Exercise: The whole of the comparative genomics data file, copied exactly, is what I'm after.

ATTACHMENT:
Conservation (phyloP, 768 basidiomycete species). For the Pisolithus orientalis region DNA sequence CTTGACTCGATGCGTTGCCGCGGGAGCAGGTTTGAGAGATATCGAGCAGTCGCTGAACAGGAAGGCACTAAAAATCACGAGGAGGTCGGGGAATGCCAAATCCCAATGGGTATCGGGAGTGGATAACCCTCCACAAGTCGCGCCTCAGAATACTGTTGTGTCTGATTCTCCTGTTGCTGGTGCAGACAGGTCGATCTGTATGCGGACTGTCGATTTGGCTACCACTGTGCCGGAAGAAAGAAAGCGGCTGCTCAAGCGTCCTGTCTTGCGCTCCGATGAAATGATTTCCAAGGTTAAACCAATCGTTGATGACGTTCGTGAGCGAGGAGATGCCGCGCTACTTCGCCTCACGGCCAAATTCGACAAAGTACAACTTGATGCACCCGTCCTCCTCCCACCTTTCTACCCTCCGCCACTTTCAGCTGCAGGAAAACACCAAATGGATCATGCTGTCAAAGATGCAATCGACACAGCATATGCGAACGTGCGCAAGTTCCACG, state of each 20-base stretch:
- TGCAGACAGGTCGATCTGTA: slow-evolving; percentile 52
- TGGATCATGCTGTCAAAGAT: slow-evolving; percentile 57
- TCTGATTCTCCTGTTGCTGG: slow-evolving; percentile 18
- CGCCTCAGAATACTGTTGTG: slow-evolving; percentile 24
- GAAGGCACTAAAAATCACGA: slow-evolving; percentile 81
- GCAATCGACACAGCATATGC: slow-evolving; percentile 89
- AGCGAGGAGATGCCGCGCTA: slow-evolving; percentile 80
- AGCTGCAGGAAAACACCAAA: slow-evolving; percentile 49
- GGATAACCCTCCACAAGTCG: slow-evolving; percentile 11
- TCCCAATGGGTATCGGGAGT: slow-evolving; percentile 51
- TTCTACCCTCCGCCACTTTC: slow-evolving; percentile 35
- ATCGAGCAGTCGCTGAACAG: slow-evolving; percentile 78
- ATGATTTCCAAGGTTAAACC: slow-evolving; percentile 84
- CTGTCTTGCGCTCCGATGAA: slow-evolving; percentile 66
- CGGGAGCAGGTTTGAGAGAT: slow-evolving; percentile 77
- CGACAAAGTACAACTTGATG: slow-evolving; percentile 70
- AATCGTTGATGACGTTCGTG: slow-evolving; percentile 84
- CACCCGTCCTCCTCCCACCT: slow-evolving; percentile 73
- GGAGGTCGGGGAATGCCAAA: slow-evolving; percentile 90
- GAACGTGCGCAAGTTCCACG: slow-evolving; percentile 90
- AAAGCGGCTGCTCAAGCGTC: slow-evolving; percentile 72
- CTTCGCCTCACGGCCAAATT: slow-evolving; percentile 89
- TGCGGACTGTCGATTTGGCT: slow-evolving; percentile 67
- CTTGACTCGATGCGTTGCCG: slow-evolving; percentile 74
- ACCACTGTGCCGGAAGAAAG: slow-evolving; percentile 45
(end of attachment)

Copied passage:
Conservation (phyloP, 768 basidiomycete species). For the Pisolithus orientalis region DNA sequence CTTGACTCGATGCGTTGCCGCGGGAGCAGGTTTGAGAGATATCGAGCAGTCGCTGAACAGGAAGGCACTAAAAATCACGAGGAGGTCGGGGAATGCCAAATCCCAATGGGTATCGGGAGTGGATAACCCTCCACAAGTCGCGCCTCAGAATACTGTTGTGTCTGATTCTCCTGTTGCTGGTGCAGACAGGTCGATCTGTATGCGGACTGTCGATTTGGCTACCACTGTGCCGGAAGAAAGAAAGCGGCTGCTCAAGCGTCCTGTCTTGCGCTCCGATGAAATGATTTCCAAGGTTAAACCAATCGTTGATGACGTTCGTGAGCGAGGAGATGCCGCGCTACTTCGCCTCACGGCCAAATTCGACAAAGTACAACTTGATGCACCCGTCCTCCTCCCACCTTTCTACCCTCCGCCACTTTCAGCTGCAGGAAAACACCAAATGGATCATGCTGTCAAAGATGCAATCGACACAGCATATGCGAACGTGCGCAAGTTCCACG, state of each 20-base stretch:
- TGCAGACAGGTCGATCTGTA: slow-evolving; percentile 52
- TGGATCATGCTGTCAAAGAT: slow-evolving; percentile 57
- TCTGATTCTCCTGTTGCTGG: slow-evolving; percentile 18
- CGCCTCAGAATACTGTTGTG: slow-evolving; percentile 24
- GAAGGCACTAAAAATCACGA: slow-evolving; percentile 81
- GCAATCGACACAGCATATGC: slow-evolving; percentile 89
- AGCGAGGAGATGCCGCGCTA: slow-evolving; percentile 80
- AGCTGCAGGAAAACACCAAA: slow-evolving; percentile 49
- GGATAACCCTCCACAAGTCG: slow-evolving; percentile 11
- TCCCAATGGGTATCGGGAGT: slow-evolving; percentile 51
- TTCTACCCTCCGCCACTTTC: slow-evolving; percentile 35
- ATCGAGCAGTCGCTGAACAG: slow-evolving; percentile 78
- ATGATTTCCAAGGTTAAACC: slow-evolving; percentile 84
- CTGTCTTGCGCTCCGATGAA: slow-evolving; percentile 66
- CGGGAGCAGGTTTGAGAGAT: slow-evolving; percentile 77
- CGACAAAGTACAACTTGATG: slow-evolving; percentile 70
- AATCGTTGATGACGTTCGTG: slow-evolving; percentile 84
- CACCCGTCCTCCTCCCACCT: slow-evolving; percentile 73
- GGAGGTCGGGGAATGCCAAA: slow-evolving; percentile 90
- GAACGTGCGCAAGTTCCACG: slow-evolving; percentile 90
- AAAGCGGCTGCTCAAGCGTC: slow-evolving; percentile 72
- CTTCGCCTCACGGCCAAATT: slow-evolving; percentile 89
- TGCGGACTGTCGATTTGGCT: slow-evolving; percentile 67
- CTTGACTCGATGCGTTGCCG: slow-evolving; percentile 74
- ACCACTGTGCCGGAAGAAAG: slow-evolving; percentile 45